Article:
"I have been following John Goodman's health policy ideas for as long as I’ve been on Capitol Hill. John's latest effort, Priceless: Curing the Health Care Crisis, makes it abundantly clear why he is a source of wisdom, insight, and innovative thinking."  —Paul Ryan, Chairman, U.S. House Budget Committee

"If liberal commentators wish to sharpen their claws, there is no better stone on which to do it than John Goodman's book Priceless.”  —Uwe E. Reinhardt, James Madison Professor of Political Economy, Princeton University

"Priceless provides fresh and original insights to help steer us into a system that harnesses individual choice, aligns price and quality, and more effectively utilizes financing to achieve these ends."  —June E. O'Neill, former Director, Congressional Budget Office; Wollman Distinguished Professor of Economics and Director of the Center for the Study of Business and Government, Baruch College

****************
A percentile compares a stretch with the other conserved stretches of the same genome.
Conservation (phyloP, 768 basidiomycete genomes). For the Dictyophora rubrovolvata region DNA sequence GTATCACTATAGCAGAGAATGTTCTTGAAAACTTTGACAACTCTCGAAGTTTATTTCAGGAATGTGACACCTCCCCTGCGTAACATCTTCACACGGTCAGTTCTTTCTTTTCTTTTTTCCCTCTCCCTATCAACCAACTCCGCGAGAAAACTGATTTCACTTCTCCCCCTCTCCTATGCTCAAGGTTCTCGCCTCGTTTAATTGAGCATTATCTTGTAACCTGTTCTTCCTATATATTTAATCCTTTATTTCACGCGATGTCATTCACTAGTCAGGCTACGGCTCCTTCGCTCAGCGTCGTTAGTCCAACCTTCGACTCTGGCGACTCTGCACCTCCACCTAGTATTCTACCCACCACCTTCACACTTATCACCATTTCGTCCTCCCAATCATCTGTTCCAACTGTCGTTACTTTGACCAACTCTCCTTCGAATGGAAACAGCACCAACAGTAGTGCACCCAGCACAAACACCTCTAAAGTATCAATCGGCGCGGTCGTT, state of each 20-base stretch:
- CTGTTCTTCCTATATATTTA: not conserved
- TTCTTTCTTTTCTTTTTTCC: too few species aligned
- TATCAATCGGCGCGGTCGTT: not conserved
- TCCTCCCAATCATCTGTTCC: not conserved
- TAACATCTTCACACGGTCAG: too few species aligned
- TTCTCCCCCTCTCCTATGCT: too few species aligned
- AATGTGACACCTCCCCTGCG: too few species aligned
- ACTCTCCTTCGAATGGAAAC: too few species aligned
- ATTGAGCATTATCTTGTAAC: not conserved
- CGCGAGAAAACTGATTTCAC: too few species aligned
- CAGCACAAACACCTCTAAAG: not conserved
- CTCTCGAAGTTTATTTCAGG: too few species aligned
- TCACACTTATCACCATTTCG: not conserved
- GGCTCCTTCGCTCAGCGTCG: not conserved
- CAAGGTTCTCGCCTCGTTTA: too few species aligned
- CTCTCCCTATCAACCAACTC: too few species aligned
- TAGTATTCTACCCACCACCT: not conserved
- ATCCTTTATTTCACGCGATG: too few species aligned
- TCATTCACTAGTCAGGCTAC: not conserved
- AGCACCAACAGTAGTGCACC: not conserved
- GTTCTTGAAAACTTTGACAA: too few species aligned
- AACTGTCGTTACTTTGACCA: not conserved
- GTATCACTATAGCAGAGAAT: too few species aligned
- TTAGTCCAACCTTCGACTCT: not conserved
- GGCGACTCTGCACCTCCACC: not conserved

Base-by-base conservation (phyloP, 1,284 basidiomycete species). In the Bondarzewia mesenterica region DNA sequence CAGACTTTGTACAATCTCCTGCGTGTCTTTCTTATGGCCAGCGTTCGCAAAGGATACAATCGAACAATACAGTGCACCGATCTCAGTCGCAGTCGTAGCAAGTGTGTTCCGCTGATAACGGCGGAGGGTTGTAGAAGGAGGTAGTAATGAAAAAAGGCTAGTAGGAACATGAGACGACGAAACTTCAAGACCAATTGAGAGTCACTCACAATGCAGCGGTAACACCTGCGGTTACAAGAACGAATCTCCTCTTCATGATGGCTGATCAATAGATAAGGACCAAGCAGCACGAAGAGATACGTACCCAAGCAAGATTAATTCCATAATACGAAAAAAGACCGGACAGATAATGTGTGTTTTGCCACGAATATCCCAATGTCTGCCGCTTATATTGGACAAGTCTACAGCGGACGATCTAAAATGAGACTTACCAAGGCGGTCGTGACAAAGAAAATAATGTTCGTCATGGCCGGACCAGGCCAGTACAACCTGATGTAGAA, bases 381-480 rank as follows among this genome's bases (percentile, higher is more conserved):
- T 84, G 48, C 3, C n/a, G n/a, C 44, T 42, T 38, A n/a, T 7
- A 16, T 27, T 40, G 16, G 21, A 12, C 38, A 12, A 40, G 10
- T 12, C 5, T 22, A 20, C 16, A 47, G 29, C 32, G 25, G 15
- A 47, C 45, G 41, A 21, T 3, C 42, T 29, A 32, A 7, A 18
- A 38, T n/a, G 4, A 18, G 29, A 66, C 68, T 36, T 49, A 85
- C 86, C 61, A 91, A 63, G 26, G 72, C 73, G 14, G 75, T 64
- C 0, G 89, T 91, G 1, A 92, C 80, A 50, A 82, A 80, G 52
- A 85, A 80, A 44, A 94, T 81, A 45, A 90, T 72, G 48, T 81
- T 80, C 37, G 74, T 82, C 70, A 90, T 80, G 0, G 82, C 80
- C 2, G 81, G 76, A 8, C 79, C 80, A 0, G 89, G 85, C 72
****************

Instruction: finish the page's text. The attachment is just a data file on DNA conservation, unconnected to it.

"Priceless is an important contribution to a market-friendly approach to reforming healthcare."  —Martin S. Feldstein, President Emeritus, National Bureau of Economic Research; George F. Baker Professor of Economics, Harvard University

"John Goodman's terrific book Priceless . . . offers a breath of fresh air in a tired healthcare debate that demonstrates once again that markets enjoy their greatest advantage in complex settings that call for imaginative solutions that no government-driven system can deliver."  —Richard A. Epstein, Laurence A. Tisch Professor of Law, New York University

About the Author